Guido Porro Vigna Rionda Barolo 2014
Critical AcclaimAll Vintages
Reviews and notes on Guido Porro regularly refer to him as “under the radar”: the wines he makes are worthy of a stellar reputation, but he is too easygoing and unassuming to worry about whether the general wine-drinking public recognizes his name. He rarely bothers to send samples to wine writers. Guido is the fourth generation at an estate that has always been passed from father to son, and although fifth-generation Fabio hasn’t reached middle school, he is already showing a keen curiosity in the family business. The Porros continue to work just as their predecessors did—the only major change over the last few decades has been the decision to bottle at the estate instead of selling the wine in demijohns or barrels—and they like to keep things simple and down to earth. The door is always open, and Guido’s wife Giovanna never looks quite as happy as when she’s serving enormous platters of classic local dishes to a full table of guests.
The limestone-heavy soils of Serralunga d’Alba are known for providing the most long-lived and full-bodied Barolos. Porro’s vineyards are located here in the Lazzarito cru, a gorgeous amphitheatre that faces south-southwest and offers the grapes full sun exposure and protection from the wind. The sub-zones of Lazzairasco and Santa Caterina are both monopoli and share the same soil; however, different exposition and altitude bring distinct traits to each wine. Lazzairasco, a very hot site home to Guido’s oldest Nebbiolo, gives a more powerful, masculine wine, while the cooler, breezier Santa Caterina brings out the delicacy and elegance of Nebbiolo. Even Porro’s Barbera, a grape that is usually planted in lesser vineyards, enjoys a privileged place in Santa Caterina. Guido sticks to traditional methods in the vineyards and cellar, and he never gets in the way of the grapes’ natural expression.
The center of the production of the world’s most exclusive and age-worthy red wines made from Nebbiolo, the Barolo wine region includes five core townships: La Morra, Monforte d’Alba, Serralunga d’Alba, Castiglione Falletto and the Barolo village itself, as well as a few outlying villages. The landscape of Barolo, characterized by prominent and castle-topped hills, is full of history and romance centered on the Nebbiolo grape. Its wines, with the signature “tar and roses” aromas, have a deceptively light garnet color but full presence on the palate and plenty of tannins and acidity. In a well-made Barolo wine, one can expect to find complexity and good evolution with notes of, for example, strawberry, cherry, plum, leather, truffle, anise, fresh and dried herbs, tobacco and violets.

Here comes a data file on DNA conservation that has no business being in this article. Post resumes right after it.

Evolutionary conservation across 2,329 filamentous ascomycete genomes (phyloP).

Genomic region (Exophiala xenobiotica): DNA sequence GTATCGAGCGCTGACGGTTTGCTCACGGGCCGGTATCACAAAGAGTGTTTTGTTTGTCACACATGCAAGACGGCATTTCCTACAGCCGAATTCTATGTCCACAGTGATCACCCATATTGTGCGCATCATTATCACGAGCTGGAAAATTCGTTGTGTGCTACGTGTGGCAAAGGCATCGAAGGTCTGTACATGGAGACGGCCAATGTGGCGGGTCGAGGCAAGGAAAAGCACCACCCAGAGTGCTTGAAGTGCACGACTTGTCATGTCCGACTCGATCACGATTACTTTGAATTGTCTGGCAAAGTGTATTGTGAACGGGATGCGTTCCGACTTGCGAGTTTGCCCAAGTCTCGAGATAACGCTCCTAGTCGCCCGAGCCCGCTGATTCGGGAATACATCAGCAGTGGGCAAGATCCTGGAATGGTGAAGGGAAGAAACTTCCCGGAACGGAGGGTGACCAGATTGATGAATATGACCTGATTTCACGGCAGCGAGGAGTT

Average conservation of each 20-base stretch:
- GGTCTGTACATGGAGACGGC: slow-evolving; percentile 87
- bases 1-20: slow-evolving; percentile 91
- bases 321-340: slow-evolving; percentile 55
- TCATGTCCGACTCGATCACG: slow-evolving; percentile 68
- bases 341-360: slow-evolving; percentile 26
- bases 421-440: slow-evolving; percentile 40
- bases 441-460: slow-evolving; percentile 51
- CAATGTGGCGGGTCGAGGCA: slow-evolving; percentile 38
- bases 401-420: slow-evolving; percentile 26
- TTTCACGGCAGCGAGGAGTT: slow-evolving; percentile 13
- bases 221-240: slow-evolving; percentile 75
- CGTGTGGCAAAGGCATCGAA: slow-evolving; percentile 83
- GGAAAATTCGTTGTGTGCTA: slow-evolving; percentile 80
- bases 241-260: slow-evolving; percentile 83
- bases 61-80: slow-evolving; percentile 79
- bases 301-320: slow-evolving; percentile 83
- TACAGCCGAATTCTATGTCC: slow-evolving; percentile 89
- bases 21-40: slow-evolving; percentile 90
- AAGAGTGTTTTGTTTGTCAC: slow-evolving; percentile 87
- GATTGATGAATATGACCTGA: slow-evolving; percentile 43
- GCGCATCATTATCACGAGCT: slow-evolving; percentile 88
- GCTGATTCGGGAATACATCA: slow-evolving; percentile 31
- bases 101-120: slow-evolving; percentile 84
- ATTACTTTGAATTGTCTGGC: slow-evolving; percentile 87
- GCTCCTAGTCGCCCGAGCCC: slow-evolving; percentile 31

There are two predominant soil types here, which distinguish Barolo from the lesser surrounding areas. Compact and fertile Tortonian sandy marls define the vineyards farthest west and at higher elevations. Typically the Barolo wines coming from this side, from La Morra and Barolo, can be approachable relatively early on in their evolution and represent the “feminine” side of Barolo, often closer in style to Barbaresco with elegant perfume and fresh fruit.
On the eastern side of the Barolo wine region, Helvetian soils of compressed sandstone and chalks are less fertile, producing wines with intense body, power and structured tannins. This more “masculine” style comes from Monforte d’Alba and Serralunga d’Alba. The township of Castiglione Falletto covers a spine with both soil types.
The best Barolo wines need 10-15 years before they are ready to drink, and can further age for several decades.
Responsible for some of the most elegant and age-worthy wines in the world, Nebbiolo, named for the ubiquitous autumnal fog (called nebbia in Italian), is the star variety of northern Italy’s Piedmont region. Grown throughout the area, as well as in the neighboring Valle d’Aosta and Valtellina, it reaches its highest potential in the Piedmontese villages of Barolo, Barbaresco and Roero. Outside of Italy, growers are still very much in the experimentation stage but some success has been achieved in parts of California. Somm Secret—If you’re new to Nebbiolo, start with a charming, wallet-friendly, early-drinking Langhe Nebbiolo or Nebbiolo d'Alba.